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DfT issues guidelines to protect connected cars from hack attacks

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New Government guidance aimed at protecting connected company cars and vans from hackers has been welcomed by cyber security experts. However, they are calling for more detailed guidelines and urged manufacturers to review their use of open source components.

Furthermore, fleet operators are also being urged to ensure that fleet management software matches increased levels of data security.  

Yoni Heilbronn, CMO at Argus Cyber Security, told Fleet News: “The reality we face today is that as vehicles become increasingly connected they are becoming increasingly vulnerable to malicious attacks. 

“The Government’s new guidelines requiring automakers to put automotive cyber security protections in place from vehicle development are certainly a positive step. This move, as well as recent legislative developments in the US Congress, signal to original equipment manufacturers (OEMs) that they need to take action.”  

The new Government guidance aims to ensure engineers developing connected cars and vans will have to toughen up cyber security and help design out hacking.

Black Duck Software, which helps firms secure the open source code elements that make up much of today’s software applications, says the principles detailed in the new guidelines follow “good security practices”. They include the principle of board-level support, risk assessments both internally and through the supply chain, and a plan for addressing vulnerabilities as they arise.

The Department for Transport (DfT) guidelines also insist the security of software is managed by manufacturers throughout its lifetime.

Mike Pittenger, vice president of security strategy at Black Duck Software, said: “A growing set of open source components is making its way into motor vehicles, channelled through countless supply chains in every part of the automotive ecosystem.” 

Black Duck’s research shows open source components are present in 23% of automotive applications. “While this accelerates development, these components, like all software, are also subject to security vulnerabilities,” he said.

“When a supplier or auto OEM is not aware all the open source in use in its product’s software, it can’t defend against attacks targeting vulnerabilities in those open source components.

“As open source use continues to increase in the auto industry, effective management of open source security and licence compliance risk will become increasingly important.”

Ilia Kolochenko, CEO of web security company High-Tech Bridge, added: “We need much more detailed practical guidelines with contribution from leading cybersecurity experts, practitioners and researchers, not just a set of generalised best practices. 

“Moreover, a violation of the guidelines must be severely sanctioned otherwise car vendors, and especially their suppliers, will likely ignore them.”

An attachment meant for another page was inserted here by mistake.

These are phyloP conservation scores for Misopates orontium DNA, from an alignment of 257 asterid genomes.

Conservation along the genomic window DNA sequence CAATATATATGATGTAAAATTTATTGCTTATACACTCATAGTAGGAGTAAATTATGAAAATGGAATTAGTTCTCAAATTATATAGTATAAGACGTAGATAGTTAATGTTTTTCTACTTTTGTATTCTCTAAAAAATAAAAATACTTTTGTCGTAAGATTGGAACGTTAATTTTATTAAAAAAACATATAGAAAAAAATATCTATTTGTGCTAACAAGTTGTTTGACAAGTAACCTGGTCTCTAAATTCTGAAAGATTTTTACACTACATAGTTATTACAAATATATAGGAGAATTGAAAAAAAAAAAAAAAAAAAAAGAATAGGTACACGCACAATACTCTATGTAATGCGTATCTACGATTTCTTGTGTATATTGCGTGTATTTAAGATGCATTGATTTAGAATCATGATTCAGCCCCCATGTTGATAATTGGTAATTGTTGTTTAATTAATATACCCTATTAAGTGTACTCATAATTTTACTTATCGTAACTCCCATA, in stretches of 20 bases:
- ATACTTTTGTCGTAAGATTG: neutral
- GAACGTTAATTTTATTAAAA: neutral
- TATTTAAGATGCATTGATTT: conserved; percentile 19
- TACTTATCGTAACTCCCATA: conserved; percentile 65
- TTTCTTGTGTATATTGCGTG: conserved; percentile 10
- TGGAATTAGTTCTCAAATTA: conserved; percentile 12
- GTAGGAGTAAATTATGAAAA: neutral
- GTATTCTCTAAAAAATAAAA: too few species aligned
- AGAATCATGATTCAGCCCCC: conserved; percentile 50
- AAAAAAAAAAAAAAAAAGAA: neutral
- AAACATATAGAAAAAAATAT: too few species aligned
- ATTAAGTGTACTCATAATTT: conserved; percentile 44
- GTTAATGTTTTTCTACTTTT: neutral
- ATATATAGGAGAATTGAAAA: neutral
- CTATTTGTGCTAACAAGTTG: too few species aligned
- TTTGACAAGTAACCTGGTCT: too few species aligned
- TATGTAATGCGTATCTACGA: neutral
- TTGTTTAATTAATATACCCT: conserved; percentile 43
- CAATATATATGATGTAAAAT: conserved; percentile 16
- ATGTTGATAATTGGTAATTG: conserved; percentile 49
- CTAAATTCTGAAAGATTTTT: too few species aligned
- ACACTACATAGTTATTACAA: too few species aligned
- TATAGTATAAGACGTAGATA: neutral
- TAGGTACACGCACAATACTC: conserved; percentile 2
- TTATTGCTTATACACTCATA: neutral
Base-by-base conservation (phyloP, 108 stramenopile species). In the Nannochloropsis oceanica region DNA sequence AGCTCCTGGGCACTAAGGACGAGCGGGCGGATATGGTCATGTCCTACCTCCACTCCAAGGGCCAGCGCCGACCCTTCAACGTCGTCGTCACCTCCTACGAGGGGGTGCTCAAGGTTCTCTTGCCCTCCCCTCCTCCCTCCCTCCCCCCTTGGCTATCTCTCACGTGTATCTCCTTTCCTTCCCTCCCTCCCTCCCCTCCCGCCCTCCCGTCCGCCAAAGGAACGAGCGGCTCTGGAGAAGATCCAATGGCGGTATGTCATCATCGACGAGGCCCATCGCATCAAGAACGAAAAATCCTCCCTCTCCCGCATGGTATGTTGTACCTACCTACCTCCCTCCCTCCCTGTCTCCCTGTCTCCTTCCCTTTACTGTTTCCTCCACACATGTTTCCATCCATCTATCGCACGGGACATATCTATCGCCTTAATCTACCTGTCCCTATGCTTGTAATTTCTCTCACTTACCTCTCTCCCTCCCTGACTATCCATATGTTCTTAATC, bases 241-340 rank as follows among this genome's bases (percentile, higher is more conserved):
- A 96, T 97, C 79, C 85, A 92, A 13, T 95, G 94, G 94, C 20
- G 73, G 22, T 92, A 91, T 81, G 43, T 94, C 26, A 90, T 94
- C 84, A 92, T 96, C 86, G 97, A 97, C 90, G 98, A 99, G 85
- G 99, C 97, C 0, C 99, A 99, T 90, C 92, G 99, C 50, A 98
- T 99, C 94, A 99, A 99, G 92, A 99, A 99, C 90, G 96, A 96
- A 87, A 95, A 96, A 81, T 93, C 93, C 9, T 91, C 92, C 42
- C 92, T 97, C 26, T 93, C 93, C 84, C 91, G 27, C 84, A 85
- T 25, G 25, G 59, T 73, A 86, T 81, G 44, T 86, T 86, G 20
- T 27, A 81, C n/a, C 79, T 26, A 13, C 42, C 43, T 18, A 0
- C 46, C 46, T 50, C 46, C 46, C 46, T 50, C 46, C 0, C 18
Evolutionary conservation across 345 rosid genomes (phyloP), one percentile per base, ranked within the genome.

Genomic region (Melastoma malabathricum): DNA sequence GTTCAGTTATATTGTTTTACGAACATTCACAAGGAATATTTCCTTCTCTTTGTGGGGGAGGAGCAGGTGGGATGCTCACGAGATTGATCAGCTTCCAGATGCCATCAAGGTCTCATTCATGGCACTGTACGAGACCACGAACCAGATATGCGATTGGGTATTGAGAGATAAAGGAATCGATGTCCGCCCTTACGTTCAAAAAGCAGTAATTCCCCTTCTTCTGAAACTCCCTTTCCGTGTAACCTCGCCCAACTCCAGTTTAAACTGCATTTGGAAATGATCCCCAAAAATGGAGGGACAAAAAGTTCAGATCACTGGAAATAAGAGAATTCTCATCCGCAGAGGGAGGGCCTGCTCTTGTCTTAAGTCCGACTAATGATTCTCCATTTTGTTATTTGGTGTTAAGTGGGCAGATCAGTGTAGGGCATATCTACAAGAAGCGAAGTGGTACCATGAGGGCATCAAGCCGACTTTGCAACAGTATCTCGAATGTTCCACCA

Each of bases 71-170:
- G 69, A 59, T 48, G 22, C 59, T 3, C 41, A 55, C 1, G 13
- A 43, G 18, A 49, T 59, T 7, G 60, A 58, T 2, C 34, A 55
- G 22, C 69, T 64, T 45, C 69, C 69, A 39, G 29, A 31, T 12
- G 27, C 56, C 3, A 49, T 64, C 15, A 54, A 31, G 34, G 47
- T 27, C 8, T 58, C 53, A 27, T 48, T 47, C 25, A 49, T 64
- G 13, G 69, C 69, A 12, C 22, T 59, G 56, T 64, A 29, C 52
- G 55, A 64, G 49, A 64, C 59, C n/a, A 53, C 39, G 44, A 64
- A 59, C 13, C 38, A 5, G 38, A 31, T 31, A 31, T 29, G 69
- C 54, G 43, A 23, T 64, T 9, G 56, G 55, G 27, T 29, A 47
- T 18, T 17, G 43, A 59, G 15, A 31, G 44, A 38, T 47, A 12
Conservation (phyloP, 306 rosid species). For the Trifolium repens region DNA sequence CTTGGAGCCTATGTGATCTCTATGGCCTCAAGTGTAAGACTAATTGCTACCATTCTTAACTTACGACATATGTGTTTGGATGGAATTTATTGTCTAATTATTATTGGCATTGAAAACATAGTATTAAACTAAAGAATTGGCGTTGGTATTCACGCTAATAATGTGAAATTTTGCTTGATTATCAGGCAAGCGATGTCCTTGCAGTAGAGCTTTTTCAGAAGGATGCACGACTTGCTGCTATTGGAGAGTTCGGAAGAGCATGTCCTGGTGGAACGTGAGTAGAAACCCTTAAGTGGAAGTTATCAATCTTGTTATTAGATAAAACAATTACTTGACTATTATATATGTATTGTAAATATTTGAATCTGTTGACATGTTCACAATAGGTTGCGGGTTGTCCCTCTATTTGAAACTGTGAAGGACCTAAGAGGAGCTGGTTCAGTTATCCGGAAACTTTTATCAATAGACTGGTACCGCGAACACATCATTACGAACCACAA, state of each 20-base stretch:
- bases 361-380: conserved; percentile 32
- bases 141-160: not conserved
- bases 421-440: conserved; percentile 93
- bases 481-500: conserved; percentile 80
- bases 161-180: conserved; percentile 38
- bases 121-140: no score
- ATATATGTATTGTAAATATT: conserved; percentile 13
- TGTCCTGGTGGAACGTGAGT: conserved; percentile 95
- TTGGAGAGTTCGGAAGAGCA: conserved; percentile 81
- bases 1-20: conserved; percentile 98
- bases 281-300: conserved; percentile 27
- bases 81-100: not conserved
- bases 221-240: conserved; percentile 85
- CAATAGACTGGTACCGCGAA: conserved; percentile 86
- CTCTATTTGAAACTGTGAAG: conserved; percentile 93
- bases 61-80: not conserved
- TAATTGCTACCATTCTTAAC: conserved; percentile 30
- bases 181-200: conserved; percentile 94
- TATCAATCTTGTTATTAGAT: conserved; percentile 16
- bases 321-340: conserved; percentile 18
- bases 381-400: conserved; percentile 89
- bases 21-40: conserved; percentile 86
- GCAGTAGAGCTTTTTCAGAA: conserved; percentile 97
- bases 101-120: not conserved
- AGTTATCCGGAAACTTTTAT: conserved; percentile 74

Next generation fleet software will also have to adapt to the increased levels of data security required by connected cars and vans. 

Ashley Sowerby, managing direction of Chevin, said: “There are many important factors businesses need to consider when managing their fleet information, the first of which should be whether their software system is adequately secure.” 

Official accreditations, such as ISO 27100, formally acknowledge that providers are committed to data protection issues. 

“Software companies should also be striving to achieve these accreditations if they do not already have them in place,” said Sowerby.

“Hierarchical user permissions within a system are also essential in order to control who has access to certain levels of data. 

“Drivers, for example, will not need access to the same level of intelligence as fleet managers, and authorisation should depend on job role versus data sensitivity.”

Meanwhile, the Institute of the Motor Industry (IMI) is urging lawmakers to focus on the technicians that work on the vehicles, too.

Research conducted by the IMI earlier this year suggested many drivers and passengers are unaware of the security risks of today’s connected vehicles. Half of the people it surveyed said they were not aware that their car is open to cyber-attacks, much like a home computer, and that it could be controlled and stolen using Wi-Fi to access the on-board computer systems. 

Steve Nash, IMI chief executive, said: “Computer diagnostics, vehicle programming and software updates are commonplace in the motor industry. However, with the sector currently unregulated and no national standards in place it’s not always possible to track the people who may have access to our personal information.  

“We are working hard to get the Government to address this area as well as the creation of systems at the manufacturing stage, so motorists have confidence they are not at risk.”

 

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